Jake Canada was a rider on the rise following a breakout performance in 2012 that included nine top-tens in the 250SX East Region and four in Lucas Oil Pro Motocross. That success didn’t translate to 2013, with only one top-ten in the 250SX West Region. Canada’s 2013 MX campaign didn’t begin well either, as he suffered a broken wrist early in the season. A messy split from SmarTop/MotoConcepts ensued and Canada was left without much leverage heading into next season. But with the help of Doug Dubach Racing, the Californian returned from his injury at Millville, then put in a breakout ride at Unadilla with a tenth in moto 2—a ride that was eerily similar to his 2011 performance at Thunder Valley that landed him a deal with MotoConcepts. We spoke with Canada yesterday to discuss his departure from MotoConcepts, his future, and much more.
Racer X: You made your debut with your new team, Doug Dubach Racing, at Millville. How did the deal come about and what are the plans moving forward?
Jake Canada: Well, it’s actually not a team. A lot of people think Doug Dubach put together a team for me, but it’s actually kind of my own deal. They are his bikes and he was going to give them back to Yamaha. My mechanic works there, and we were talking with Doug and Yamaha to see if I could use those bikes until Elsinore. We were able to get together and they let me use them, and from then out I called a bunch of sponsors that have been helping me out. Basically, it’s just me and my mechanic, Casey, and the deal is just until after Lake Elsinore.
You had a brilliant ride in the second moto at Unadilla. Did it remind you of Thunder Valley a couple years back?
[Laughs] Yeah, a little bit. It was definitely good. I think Millville was a good starter. I hadn’t ridden since Hangtown, so it was a little nerve-racking, so it was good to get the bugs out and go out and race with the guys who’ve been racing week in and week out. I definitely felt more confident at Unadilla and knew were I was at speed-wise. The day was kind of rough, but the second moto made it all worth it.
Canada had a breakthrough ride at Unadilla with a tenth in the second moto.
Andrew Fredrickson photo
After a rocky supercross season, how important did you feel it was to come out and prove your merit again?
After all that stuff happened with MotoConcepts, I didn’t have a bike or anything, and obviously I want to get on a team next year, so I knew I had to get back out there and race somehow. Before I got the Yamaha I actually went out and bought a Kawasaki 450, and then the deal went through a couple of days after that, so I have a brand new Kawasaki sitting in the garage. It was important to get out there and race and show my face and show that I’m still training and riding and still going fast.
You missed some significant time with not only the team situation, but also with an injury. How much were you able to train coming into Millville?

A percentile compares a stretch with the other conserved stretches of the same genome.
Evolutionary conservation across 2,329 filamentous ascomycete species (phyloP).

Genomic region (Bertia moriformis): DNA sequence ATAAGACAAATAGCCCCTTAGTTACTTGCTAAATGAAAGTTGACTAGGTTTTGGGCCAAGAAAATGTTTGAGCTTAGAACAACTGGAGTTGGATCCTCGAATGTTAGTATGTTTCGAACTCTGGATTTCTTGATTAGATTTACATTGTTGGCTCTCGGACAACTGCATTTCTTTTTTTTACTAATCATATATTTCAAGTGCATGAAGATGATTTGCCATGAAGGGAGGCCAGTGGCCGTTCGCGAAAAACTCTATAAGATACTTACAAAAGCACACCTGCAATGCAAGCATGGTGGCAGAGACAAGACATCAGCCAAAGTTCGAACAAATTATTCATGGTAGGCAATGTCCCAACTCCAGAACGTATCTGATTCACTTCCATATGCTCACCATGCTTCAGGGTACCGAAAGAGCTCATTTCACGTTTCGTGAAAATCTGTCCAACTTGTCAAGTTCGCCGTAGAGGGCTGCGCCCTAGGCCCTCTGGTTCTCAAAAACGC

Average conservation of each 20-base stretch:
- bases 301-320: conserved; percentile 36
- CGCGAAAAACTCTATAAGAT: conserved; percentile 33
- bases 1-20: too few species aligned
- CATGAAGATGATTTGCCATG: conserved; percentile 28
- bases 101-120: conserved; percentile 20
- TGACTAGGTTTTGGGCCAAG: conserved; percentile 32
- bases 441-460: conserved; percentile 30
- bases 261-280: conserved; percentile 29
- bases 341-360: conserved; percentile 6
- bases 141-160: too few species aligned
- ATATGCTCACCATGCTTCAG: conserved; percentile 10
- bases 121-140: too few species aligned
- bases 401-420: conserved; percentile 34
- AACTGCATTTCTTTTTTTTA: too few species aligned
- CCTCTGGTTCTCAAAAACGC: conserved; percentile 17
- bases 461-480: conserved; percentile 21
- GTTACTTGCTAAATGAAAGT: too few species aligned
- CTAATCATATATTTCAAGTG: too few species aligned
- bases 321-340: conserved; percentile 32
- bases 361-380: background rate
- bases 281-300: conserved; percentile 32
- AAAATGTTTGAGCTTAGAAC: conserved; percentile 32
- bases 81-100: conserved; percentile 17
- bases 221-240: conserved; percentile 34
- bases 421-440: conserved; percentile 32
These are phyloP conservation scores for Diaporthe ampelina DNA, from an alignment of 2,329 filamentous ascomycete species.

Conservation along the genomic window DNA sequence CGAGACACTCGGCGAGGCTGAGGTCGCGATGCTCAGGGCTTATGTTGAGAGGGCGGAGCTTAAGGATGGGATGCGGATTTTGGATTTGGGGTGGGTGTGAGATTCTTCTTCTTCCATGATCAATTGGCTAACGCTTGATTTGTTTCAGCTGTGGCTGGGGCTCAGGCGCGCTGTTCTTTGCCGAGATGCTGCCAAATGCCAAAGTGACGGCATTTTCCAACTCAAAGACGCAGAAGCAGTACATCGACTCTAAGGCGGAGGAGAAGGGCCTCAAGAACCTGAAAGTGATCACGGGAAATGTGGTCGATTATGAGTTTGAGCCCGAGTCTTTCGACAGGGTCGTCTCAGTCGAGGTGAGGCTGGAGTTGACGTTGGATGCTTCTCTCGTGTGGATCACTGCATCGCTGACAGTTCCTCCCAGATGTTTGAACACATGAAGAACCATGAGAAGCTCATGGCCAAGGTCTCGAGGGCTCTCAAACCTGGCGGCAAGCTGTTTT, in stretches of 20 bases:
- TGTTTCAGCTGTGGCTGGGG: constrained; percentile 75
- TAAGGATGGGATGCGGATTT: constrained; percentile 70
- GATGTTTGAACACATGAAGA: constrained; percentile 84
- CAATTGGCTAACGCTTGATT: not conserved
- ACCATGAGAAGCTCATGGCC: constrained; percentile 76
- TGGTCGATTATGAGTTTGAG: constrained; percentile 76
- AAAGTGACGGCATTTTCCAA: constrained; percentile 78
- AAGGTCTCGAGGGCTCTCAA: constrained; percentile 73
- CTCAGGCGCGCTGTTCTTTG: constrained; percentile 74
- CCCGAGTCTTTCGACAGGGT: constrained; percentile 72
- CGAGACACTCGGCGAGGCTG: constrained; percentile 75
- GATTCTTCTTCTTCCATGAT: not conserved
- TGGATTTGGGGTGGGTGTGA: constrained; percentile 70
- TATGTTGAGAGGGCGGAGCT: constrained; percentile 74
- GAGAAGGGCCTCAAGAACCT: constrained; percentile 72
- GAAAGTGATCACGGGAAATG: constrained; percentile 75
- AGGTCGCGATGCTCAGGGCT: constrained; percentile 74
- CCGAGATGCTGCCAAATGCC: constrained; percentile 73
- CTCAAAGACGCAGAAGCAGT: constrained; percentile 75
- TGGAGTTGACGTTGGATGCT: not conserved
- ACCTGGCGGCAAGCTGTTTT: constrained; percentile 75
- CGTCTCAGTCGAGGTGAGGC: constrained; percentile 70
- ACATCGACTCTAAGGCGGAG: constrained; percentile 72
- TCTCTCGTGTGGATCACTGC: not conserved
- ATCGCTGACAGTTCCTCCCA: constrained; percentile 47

The injury is good—I’m not having any problem with that. It was just a minor break in my wrist. Training-wise, it was kind of hard. At Millville I was kind of tired at the end of the motos because I had just gotten the bikes three weeks prior and I had been out for five weeks before that. It was definitely three weeks of crunch time and then I did Millville. My fitness definitely was where it needed to be, but it ended up okay. The weekend off really helped. I put in two hard weeks at home, and I felt that my fitness was a lot better at Unadilla. I feel like my fitness will keep improving from here on out.
What are some of the difficulties in switching to a new bike, as well as a new class, during the season?
It’s definitely different. We’re still all out there racing, so it’s the same in that sense. I think the 450 Class is a little different from the 250 Class because the 250 Class has a lot of young guys that can be pretty erratic. I think the 450 Class has a lot more older, mature riders that don’t hang it out and get as squirrelly as much.
Obviously, things didn’t end on the best of terms with MotoConcepts. Can you comment on what happened?
I mean, we had the split and it kind of sucked how they had to put that press release out. I guess they had to say something, so they said what they said. I didn’t fail a drug test. It wasn’t a good way to end it for me, which is another reason why I knew I needed to get back out there and show that I wasn’t just messing around. I have to thank the team, because they got me to where I’m at. The bikes were good; the team was good. I had a lot of good finishes with them. But it definitely didn’t help my situation with how things ended.
Canada is getting help from Doug Dubach Racing after parting ways with MotoConcepts.
Andrew Fredrickson photo
What did you think lead up to them putting out that press release?
I don’t know. It didn’t end well. The way things were going after I broke my wrist, there was some accusations of me knowing my wrist was broken when I tried to race Colorado, but I didn’t. It was just a lot of different things that added up and I was kind of over it. I wish things could have ended a little better or not have happened, because I did have a solid bike and good backing behind me.
How important are these next two races for you in regards to finding a ride for next season?
They are super important. I’m only doing four, so each week is important. I definitely need to get a better start and just get up there in the mix. I think I have the speed to run with the guys in the top ten, and I need to show that I have they speed and that I want to get a ride for next season.
You’ve bounced around from the 250 and 450. Do you have a preference on what you ride next season?
I want to stay on a 250. I feel like I have a couple of more good years on a 250, and I feel like I can do better than I have done. The only reason I chose to ride the 450 was because it was easier to find a bike and get it reliable.